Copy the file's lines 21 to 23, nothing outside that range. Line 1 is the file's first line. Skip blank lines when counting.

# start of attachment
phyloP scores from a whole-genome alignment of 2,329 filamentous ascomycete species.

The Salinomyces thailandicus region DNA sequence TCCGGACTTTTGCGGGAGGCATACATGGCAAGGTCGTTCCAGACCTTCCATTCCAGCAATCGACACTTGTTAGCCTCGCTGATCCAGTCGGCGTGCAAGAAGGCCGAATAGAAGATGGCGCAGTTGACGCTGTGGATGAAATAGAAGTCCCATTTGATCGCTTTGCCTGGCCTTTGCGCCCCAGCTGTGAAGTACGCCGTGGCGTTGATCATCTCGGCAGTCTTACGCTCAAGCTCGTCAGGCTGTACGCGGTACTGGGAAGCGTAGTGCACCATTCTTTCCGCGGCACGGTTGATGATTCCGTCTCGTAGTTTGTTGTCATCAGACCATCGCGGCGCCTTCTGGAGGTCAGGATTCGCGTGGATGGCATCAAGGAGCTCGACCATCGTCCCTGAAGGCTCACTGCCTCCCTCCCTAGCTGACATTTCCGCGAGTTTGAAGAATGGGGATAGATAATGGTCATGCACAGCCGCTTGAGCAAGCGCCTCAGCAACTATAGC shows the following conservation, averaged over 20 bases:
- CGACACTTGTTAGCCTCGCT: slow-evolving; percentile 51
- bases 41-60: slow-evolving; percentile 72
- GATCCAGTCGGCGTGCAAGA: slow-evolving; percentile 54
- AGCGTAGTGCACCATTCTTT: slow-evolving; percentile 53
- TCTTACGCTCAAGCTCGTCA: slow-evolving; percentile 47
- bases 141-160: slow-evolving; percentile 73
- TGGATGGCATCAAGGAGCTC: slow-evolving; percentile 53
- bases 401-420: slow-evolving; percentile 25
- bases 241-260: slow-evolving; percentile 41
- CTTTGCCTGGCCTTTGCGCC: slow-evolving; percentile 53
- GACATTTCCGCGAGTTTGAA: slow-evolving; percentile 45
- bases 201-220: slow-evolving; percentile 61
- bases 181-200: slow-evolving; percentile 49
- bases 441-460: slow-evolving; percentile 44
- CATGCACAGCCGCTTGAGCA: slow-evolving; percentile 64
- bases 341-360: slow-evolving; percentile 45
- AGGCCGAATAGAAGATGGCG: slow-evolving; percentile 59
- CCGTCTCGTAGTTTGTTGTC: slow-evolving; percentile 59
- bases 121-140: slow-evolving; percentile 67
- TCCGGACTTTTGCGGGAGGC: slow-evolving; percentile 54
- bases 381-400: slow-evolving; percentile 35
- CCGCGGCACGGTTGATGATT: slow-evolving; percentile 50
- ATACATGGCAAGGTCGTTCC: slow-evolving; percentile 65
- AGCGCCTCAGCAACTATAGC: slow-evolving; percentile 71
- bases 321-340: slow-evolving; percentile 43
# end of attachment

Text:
- bases 121-140: slow-evolving; percentile 67
- TCCGGACTTTTGCGGGAGGC: slow-evolving; percentile 54
- bases 381-400: slow-evolving; percentile 35